Local Current Blog

Beyond “kindie”: Family favorite Amanda Grace takes a new tack

Photo courtesy Amanda Grace

The challenges of being an up-and-coming artist are numerous: arranging gigs and cutting records while trying to support oneself is no easy task. Throw parenting into the mix, and you might find yourself watching an artist’s sanity slip away. Luckily for Amanda Grace, positivity goes a long way, and she’s got plenty to spare.

The mother of two from Winona, Minnesota, debuted on the music scene in 2009 with her album of children’s songs, Trains, Cars & A Trip To Mars. Though she has experienced success in what she calls the “kindie” genre (Grace recently opened for Koo Koo Kanga Roo at a children’s show at the regionally-renowned Lark Toys), she has lately been at work on her alternative music, including her 2012 release Embrace and her upcoming five-track release Keeping Hearts, which she has funded through Kickstarter.

Juggling two musical identities hasn’t been easy, however. “I was concerned people would not understand what I wanted to do with Embrace and that I would be put in a box as a ‘kindie’ artist,” said Grace. Adding to her musical diversity, one of her new tracks, titled “Running Down the Sun,” was written for an upcoming documentary about Sarah Hunter, an area mother who battled her substance abuse through athletic training.

The musical balancing act involves her personal life as a mother as well, Grace said. “Because I’m also a mom, I have two kids which are my inspiration and also my challenge to balance, and also to take care of myself […] and having personal time to write.”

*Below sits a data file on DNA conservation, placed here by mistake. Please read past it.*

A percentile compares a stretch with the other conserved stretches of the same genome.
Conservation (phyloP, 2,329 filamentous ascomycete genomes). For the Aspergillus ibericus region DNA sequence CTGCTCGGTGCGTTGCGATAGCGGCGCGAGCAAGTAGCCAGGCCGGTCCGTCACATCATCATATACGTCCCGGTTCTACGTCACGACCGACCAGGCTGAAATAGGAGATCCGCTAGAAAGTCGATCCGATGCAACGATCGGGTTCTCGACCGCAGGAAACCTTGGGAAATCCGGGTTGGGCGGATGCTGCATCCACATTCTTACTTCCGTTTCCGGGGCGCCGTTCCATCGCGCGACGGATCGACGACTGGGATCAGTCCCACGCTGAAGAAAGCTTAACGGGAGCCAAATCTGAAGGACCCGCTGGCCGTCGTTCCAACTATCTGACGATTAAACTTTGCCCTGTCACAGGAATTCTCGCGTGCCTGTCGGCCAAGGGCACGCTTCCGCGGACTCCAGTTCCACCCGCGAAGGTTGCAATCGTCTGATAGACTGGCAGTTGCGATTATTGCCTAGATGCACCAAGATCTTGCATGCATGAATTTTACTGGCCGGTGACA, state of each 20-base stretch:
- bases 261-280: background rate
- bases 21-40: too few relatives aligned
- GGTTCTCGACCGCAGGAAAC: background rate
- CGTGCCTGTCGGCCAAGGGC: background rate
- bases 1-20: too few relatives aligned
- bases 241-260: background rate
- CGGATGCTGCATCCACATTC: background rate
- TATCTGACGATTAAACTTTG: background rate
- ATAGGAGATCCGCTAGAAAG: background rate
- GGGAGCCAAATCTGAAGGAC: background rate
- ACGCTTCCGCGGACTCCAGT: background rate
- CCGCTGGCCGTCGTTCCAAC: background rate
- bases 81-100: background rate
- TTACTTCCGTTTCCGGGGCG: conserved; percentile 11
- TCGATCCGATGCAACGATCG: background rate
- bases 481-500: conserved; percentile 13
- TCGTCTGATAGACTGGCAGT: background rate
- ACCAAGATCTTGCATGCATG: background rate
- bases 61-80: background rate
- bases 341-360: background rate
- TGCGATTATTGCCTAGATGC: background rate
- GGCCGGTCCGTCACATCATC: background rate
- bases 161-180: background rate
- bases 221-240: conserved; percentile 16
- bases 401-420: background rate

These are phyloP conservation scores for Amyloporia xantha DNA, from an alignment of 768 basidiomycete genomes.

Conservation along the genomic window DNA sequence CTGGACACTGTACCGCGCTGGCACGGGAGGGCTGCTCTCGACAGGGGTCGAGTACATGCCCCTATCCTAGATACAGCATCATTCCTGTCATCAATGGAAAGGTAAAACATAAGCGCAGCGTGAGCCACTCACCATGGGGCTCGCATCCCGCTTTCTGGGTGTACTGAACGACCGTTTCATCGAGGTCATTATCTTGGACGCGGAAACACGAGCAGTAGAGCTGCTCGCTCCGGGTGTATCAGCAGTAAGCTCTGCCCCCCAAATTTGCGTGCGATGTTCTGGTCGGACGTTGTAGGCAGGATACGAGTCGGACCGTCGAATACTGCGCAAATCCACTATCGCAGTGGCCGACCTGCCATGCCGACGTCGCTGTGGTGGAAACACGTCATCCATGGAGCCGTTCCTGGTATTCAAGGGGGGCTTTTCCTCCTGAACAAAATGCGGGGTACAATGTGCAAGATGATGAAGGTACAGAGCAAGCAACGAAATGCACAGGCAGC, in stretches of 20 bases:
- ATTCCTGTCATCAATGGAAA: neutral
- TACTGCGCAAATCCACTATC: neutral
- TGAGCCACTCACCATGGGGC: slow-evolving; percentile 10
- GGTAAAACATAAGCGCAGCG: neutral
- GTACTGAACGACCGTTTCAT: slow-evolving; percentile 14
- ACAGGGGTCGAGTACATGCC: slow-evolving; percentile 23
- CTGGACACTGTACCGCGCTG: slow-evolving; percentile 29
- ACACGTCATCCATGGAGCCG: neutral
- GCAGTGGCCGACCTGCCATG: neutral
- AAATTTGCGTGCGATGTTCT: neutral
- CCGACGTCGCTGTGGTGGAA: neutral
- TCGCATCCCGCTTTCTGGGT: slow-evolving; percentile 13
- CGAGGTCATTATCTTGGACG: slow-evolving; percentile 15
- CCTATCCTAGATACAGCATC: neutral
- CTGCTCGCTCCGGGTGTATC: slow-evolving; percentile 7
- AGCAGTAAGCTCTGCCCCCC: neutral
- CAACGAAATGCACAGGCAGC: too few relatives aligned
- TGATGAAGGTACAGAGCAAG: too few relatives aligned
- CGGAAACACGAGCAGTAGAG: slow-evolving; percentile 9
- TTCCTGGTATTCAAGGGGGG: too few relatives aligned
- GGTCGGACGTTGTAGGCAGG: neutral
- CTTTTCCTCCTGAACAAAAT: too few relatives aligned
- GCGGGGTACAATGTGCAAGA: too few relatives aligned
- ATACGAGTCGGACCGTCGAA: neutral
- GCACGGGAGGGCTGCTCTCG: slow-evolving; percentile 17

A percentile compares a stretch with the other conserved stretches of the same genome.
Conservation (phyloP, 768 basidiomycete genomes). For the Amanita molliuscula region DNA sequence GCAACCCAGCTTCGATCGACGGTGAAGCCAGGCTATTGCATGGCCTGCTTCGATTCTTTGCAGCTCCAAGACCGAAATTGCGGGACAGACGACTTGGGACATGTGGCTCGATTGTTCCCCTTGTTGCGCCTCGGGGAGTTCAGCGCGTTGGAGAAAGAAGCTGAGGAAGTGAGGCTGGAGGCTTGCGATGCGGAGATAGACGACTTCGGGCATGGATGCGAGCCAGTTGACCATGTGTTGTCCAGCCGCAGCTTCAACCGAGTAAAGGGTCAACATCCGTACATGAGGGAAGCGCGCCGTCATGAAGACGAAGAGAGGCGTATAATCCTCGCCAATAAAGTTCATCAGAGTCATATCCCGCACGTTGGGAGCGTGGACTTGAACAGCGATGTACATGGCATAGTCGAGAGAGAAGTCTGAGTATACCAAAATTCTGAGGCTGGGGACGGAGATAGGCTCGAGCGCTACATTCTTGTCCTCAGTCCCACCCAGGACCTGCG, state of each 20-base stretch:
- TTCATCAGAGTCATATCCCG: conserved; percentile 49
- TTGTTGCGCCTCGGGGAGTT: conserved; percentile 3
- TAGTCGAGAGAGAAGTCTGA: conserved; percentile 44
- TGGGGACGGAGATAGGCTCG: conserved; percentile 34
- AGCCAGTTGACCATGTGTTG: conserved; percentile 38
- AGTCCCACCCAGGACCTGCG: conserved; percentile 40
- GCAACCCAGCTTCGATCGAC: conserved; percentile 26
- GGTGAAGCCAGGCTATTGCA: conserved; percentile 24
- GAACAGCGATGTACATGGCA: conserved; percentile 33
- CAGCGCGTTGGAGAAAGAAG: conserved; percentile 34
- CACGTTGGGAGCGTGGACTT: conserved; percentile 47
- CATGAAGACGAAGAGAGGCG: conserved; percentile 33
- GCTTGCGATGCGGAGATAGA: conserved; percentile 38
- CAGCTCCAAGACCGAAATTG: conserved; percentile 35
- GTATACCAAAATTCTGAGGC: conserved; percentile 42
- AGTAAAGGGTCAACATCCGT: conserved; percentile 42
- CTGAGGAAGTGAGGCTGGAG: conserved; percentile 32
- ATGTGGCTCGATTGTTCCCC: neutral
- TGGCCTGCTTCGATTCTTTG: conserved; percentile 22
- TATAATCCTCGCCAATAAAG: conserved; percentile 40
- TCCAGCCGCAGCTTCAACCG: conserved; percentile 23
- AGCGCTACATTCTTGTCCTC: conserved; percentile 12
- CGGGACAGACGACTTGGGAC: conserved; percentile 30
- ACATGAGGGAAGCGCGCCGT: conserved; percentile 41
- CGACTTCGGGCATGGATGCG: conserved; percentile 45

The inspiration she gets from her children can easily be heard in her whimsical children’s songs, such as “Candy Planet.” Grace was all smiles as she retold the incident that gave her the idea: her son, enamored with the idea of free candy on Halloween, was standing on a “rocket ship” he built from his assorted toys while screaming to the ceiling, “I’m going to Candy Planet! Mom, are you coming with me?”

“I feel like I have to be an example for other little girls growing up and my own daughter,” says Grace. “Being a woman and being assertive is a fine line between being assertive and having people see you as aggressive.”

Grace remains firmly optimistic that her personality and music will speak for themselves. “I’m 33 and I feel like this is a good year,” she said. “I have no plans to be anyone but me and plan to write whatever comes to me in whatever genre that may be. I hope I can break out of the ‘children’s artist only’ box and believe that over time, I will show others that I love variety—just like them.”

Amanda Grace will release Keeping Hearts with a performance at Ed’s No Name Bar in Winona on June 12, including music from her group Wildflower.

Paul Schmitt is a literature major at Saint Mary’s University of Minnesota. He’s inspired by bass lines, metafiction, and lengthy mealtime conversation.